Kate Bush. Chelsea Wolfe. Verena von Horsten. There is a wonderful tradition of ambitious, brooding art rock songstresses, and I feel a unique satisfaction whenever I hear a project of this kind. Ethereal and darkly atmospheric, Verena von Horsten’s style is a perfect match for her voice, every bit as haunting and otherworldly as you might expect from her if you’re any bit familiar with either of the other singers I mentioned.
Alien Angel Super Death fulfills many of the expectations I’d built up when I heard Verena von Horsten compared to these and other stars like PJ Harvey and Björk. This is Verena’s second album, and not one to have been inspired without an immense amount of pain. Though not a concept album in the strictly narrative sense, AASP was introduced to me as a sort of reflection piece based on the suicide of her brother. She used this personal nightmare as a springboard for this ten song cycle, exploring the notion of suicide and the way it’s reacted to in society. Perhaps it’s morbid to say, but this background was the most intriguing aspect of Alien Angel Super Death going into hearing the album, and not because of the subject or the tragedy behind it. Rather, this was promising because it proved from the starting line that Verena was willing to reveal her intimate struggles so openly with listeners.
That sincerity would help an artist no matter how much talent they could boast. For Verena, that honest inspiration is backed up by solid songwriting skills and a clear expertise when it comes to bringing her material to life. She’s referred to her music as “synth rock”, and listening to Alien Angel Super Death it’d be a tough sell to argue otherwise. Essentially pulling out rock guitar and replacing it with retro-futuristic synthesizers, Verena immediately lends herself a fertile template to realize her songs. It’s not surprising that von Horsten’s tone here is grim and brooding; what strikes me more is that she’s managed to take this dark subject matter and dredge out remarkably catchy hooks. Verena’s voice constantly navigates the fence between sounding angelic and the gruff, lived-in quality that defined a singer like Janis Joplin Drawing most of her sound out through the combined efforts of her voice and synthesizer, she manages to create an entire emotional arc. There’s no space for something truly cheerful here, but as anyone who’s gone through a significant loss and attempted recovery knows, grief can manifest itself as many emotions at different stages.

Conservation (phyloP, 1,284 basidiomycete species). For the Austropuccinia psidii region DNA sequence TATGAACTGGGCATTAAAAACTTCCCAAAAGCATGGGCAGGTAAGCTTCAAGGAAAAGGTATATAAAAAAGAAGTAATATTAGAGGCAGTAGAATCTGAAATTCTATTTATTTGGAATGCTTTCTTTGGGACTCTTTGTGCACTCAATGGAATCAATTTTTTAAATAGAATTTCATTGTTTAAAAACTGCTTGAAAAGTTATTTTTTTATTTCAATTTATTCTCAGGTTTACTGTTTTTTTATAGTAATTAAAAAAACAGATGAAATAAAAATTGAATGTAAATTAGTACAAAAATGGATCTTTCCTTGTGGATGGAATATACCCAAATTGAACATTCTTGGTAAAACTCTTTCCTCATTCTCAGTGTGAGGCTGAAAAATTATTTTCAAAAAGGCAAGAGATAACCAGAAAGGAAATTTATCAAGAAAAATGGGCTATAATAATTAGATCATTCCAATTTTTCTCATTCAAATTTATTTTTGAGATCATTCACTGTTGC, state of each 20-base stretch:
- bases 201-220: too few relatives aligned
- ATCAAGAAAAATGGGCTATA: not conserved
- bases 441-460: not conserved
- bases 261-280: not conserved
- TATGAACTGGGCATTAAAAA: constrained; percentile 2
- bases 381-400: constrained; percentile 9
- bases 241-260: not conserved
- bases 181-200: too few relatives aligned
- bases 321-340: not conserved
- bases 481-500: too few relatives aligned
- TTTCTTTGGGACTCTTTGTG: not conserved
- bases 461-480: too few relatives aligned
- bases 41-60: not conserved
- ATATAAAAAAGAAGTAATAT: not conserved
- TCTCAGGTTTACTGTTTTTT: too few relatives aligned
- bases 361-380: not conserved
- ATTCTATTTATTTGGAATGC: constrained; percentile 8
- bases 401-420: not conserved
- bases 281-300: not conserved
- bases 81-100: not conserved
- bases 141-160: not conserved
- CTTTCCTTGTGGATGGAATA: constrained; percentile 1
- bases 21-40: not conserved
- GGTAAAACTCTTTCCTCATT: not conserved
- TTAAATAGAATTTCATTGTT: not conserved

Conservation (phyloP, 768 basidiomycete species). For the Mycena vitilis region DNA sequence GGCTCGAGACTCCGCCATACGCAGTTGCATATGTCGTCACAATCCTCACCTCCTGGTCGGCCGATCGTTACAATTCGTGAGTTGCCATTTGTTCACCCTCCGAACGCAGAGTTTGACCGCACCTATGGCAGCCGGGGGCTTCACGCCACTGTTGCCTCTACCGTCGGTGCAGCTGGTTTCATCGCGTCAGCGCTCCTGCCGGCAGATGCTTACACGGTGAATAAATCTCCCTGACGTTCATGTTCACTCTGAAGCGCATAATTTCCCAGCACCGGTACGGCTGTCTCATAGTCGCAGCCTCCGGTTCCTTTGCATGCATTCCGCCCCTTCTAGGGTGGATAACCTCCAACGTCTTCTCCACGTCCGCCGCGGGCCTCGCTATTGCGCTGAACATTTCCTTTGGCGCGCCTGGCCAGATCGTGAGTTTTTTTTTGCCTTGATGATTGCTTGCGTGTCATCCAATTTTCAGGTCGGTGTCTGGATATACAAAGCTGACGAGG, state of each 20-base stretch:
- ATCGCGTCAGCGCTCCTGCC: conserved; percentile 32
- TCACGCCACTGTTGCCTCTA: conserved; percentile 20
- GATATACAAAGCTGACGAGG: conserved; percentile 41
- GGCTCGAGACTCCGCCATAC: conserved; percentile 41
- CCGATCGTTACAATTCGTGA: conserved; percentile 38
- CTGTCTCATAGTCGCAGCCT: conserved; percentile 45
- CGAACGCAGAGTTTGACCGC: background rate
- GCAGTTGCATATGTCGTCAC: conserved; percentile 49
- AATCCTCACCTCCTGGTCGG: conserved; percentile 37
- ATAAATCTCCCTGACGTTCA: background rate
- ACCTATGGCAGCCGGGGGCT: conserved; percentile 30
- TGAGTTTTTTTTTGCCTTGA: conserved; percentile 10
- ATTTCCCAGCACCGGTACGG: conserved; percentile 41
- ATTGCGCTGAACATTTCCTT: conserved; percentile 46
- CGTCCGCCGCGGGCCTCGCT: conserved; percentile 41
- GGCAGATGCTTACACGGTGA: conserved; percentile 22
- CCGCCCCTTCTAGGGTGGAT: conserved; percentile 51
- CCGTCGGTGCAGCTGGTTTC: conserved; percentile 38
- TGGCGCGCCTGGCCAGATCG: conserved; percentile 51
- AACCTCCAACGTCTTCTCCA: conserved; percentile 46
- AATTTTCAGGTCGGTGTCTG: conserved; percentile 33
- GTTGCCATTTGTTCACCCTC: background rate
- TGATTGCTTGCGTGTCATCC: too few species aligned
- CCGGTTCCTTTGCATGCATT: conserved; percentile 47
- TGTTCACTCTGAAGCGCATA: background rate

All else aside, there’s a lot to be said for von Horsten’s synthesizer fixation. Any of these tracks could have just as easily been written for the guitar, but the neon shimmer of the synths gives AASD an indelible 80s vibe that may well count as a selling point of its own. Guitars are egotistical by nature and usually demand a listener’s attention. In keeping guitars out of the spotlight, she leaves the most room for her voice. If her vocals ever have a hard time standing out from other post-Kate Bush art rock ladies, she always excels on the instrumental front. Her DIY production is richly layered with well-considered synth lines that know when to ebb and flow with her vocals. Where “Sweet Lullabye” might reel back to let in Verena’s haunting voice, “What You Say” does the opposite with equal conviction, flooding the mix with playful chaos. It is all too rare to hear a solo artist bring such a well-rounded presentation to her material.
This is really, really good art pop. All I’ve heard recently in this style that realy compares is the excellent All is One by Sophe Lux and the Mystic from last year. It takes skill and talent to write the music on AASP. It takes more than that– you might call it real courage– to open your most intimate self to an audience like Verena von Horsten has here. Even as an underground artist, she boasts a wide appeal. Dedicated listeners will find a torturous grieving process manifested in synths and uncertain poetry. Casual fans will get their fill of solid hooks and memorable songwriting.